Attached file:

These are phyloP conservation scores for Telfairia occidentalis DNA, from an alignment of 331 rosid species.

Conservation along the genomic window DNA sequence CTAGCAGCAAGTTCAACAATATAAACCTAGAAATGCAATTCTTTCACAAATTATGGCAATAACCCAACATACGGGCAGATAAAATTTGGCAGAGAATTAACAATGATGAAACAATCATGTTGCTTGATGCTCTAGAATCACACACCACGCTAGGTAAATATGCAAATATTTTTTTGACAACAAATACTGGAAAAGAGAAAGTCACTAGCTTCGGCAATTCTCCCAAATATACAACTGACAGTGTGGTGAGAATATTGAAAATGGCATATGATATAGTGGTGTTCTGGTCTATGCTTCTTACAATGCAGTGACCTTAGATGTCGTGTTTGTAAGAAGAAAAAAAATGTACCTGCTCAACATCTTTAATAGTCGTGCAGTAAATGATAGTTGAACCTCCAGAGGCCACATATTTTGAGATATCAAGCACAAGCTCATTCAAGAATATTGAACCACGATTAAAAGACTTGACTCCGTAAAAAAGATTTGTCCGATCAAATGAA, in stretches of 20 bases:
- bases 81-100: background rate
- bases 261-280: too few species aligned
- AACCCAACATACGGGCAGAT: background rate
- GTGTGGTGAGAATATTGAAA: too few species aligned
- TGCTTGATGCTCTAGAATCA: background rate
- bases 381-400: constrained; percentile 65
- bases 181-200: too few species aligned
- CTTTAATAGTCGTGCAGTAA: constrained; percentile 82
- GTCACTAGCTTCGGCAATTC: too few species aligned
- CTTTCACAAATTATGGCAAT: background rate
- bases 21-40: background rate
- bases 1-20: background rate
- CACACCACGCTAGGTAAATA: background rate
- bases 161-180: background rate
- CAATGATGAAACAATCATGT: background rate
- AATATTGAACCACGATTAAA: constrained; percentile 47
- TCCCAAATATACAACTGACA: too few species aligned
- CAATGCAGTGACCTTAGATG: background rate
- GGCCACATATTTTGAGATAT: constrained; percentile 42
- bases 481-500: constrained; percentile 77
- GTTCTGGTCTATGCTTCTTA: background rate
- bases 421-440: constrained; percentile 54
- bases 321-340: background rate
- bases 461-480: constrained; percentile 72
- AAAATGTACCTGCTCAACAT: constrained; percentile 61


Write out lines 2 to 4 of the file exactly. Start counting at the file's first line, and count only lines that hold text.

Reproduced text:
Conservation along the genomic window DNA sequence CTAGCAGCAAGTTCAACAATATAAACCTAGAAATGCAATTCTTTCACAAATTATGGCAATAACCCAACATACGGGCAGATAAAATTTGGCAGAGAATTAACAATGATGAAACAATCATGTTGCTTGATGCTCTAGAATCACACACCACGCTAGGTAAATATGCAAATATTTTTTTGACAACAAATACTGGAAAAGAGAAAGTCACTAGCTTCGGCAATTCTCCCAAATATACAACTGACAGTGTGGTGAGAATATTGAAAATGGCATATGATATAGTGGTGTTCTGGTCTATGCTTCTTACAATGCAGTGACCTTAGATGTCGTGTTTGTAAGAAGAAAAAAAATGTACCTGCTCAACATCTTTAATAGTCGTGCAGTAAATGATAGTTGAACCTCCAGAGGCCACATATTTTGAGATATCAAGCACAAGCTCATTCAAGAATATTGAACCACGATTAAAAGACTTGACTCCGTAAAAAAGATTTGTCCGATCAAATGAA, in stretches of 20 bases:
- bases 81-100: background rate
- bases 261-280: too few species aligned